Premium on Alibaba’s Hong Kong stock over US shares widens to seven times historical average after primary listing application
- The spread between Alibaba’s Hong Kong stock and ADSs reached as wide as US$5.51 last week, compared with the historical average of about US$0.80
- A primary listing in Hong Kong will reduce the risk for ADS holders in case the company is booted out from the US and allow it to join the Stock Connect programme
The premium Alibaba Group Holding’s Hong Kong-traded shares command to its American depositary shares (ADSs) has widened almost seven times to its historical average, signalling that more investors may have piled into the ordinary shares after the e-commerce stalwart said it plans to switch to a primary listing in the city.
The spread between Alibaba’s Hong Kong stock and ADSs reached US$5.51 on Friday, compared with the average of about US$0.80 since the Chinese e-commerce giant began trading in Hong Kong in November 2019, according to Bloomberg data. The spread has risen to US$1.364 since it applied for a change of listing status on July 26.
Alibaba’s New York-listed shares are fungible with the Hong Kong stock at a ratio of 1:8, and vice versa at the ratio of 8:1. The fungibility ratio of 8:1 is close to the current Hong Kong dollar exchange rate of 7.85 per US dollar. So that ties the stocks in a 8:1 ratio, where one gain will be reflected in the other, and one decline drags the other down.
The switch to Hong Kong, where Alibaba currently trades in the form of a secondary listing, will reduce global investors’ risk in case the company is booted out from the US and also pave the way for the stock to be exposed to mainland buying when it is added to the cross-border Stock Connect programme. An influx of funds from onshore investors, who tend to give local tech companies higher valuation, will give some impetus to Alibaba’s stock facing a renewed regulatory risk.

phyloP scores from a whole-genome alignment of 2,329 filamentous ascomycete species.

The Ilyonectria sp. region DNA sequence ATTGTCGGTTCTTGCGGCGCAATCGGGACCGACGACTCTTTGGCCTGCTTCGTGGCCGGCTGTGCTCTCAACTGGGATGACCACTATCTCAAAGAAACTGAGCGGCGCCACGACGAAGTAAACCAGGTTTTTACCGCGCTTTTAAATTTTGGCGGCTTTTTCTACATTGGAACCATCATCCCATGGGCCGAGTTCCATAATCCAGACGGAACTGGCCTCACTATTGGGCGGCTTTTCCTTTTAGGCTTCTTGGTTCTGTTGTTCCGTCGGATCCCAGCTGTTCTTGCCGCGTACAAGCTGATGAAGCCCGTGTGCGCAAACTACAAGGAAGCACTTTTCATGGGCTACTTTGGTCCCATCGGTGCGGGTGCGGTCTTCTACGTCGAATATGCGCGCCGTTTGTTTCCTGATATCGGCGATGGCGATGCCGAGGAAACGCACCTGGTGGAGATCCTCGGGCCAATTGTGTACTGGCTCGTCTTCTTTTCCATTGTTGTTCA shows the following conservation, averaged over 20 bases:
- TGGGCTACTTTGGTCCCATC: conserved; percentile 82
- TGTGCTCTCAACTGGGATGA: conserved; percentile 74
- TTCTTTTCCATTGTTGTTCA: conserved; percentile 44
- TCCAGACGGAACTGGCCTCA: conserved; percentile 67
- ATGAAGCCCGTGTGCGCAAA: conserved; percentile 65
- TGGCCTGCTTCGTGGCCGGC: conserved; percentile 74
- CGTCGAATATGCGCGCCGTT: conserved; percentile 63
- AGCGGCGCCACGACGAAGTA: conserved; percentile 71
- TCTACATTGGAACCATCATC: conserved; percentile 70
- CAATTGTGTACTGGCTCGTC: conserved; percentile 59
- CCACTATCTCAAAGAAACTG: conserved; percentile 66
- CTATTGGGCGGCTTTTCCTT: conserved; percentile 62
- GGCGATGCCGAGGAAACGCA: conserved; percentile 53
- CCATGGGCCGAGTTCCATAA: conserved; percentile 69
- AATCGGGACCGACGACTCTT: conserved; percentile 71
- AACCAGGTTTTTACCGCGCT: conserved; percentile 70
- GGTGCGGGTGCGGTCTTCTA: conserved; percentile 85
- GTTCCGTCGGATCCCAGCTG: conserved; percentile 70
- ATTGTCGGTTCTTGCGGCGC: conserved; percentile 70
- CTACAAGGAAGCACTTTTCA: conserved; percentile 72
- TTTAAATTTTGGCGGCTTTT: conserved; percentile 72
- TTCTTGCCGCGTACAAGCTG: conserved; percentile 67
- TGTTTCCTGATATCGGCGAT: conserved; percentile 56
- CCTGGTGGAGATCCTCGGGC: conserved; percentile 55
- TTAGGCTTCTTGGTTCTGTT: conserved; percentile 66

The company was added to a tentative delisting list by US securities regulators last week for failing to let American auditors access its audit papers, a long-standing issue between China and the US.
“For those investors with US-based exposure and intent on having Alibaba in their portfolio, it makes sense to switch to Hong Kong,” said Stephen Innes, a managing partner with SPI Asset Management. “And yes, the spread will widen due to forced sales by institutional risk management control authorities.”
A primary listing in Hong Kong will offer a leeway for Alibaba’s US-based investors, who hold about 40 per cent of its issued securities, and potentially boost liquidity of its shares in the city. The daily turnover in New York averaged US$3.2 billion in the first six months of the year, compared with US$700 million in Hong Kong, according to the company.
After losing more than two thirds of its market value since Beijing initiated a regulatory crackdown, Alibaba’s stock has been on the mend. Its Hong Kong-traded shares have risen 26 per cent from a record low in March, while its ADSs have gained 21 per cent.
Alibaba is the third company to apply for a primary listing in Hong Kong this year, as US-traded Chinese companies seek to mitigate the risk of being booted out from American exchanges. Drug maker Zai Lab gained a primary listing status in June while live-streaming video operator Bilibili applied in March and is expected to complete the formalities by October.
Citic Securities, China’s biggest publicly traded brokerage, expects more companies to switch to a primary listing in Hong Kong, potentially adding HK$1.4 trillion (US$178.4 billion) in market cap and boosting the daily turnover by about 4 per cent.
One outcome of switching to a primary listing for Alibaba is that it will join a waiting list of companies to be added to the Stock Connect scheme, which typically spurs more liquidity due to participation by mainland traders.
Take electric-vehicle maker Xpeng and Li Auto, for example. The average daily volume of Xpeng shares has more than doubled since its addition to the Connect scheme, while the quantum for Li Auto has jumped almost sixfold, according to Citic Securities.
The brokerage predicts that Alibaba will be eligible for trading through the programme by next June at the latest.
The shift in Alibaba’s listing status could be a boon for investors as it will allow them to navigate the delisting risk and ride on the stock’s increased liquidity, said Redmond Wong, a Hong Kong-based strategist at Saxo Markets.
“Theoretically speaking, US investors will have a plan to convert the ADSs to stock trading in Hong Kong, and that remains their primary choice,” he said. “On the other hand, that’ll also accelerate the pace of Alibaba’s stock being added to the southbound investment channel of the Stock Connect.”
Author: Zhang Shidong, SCMP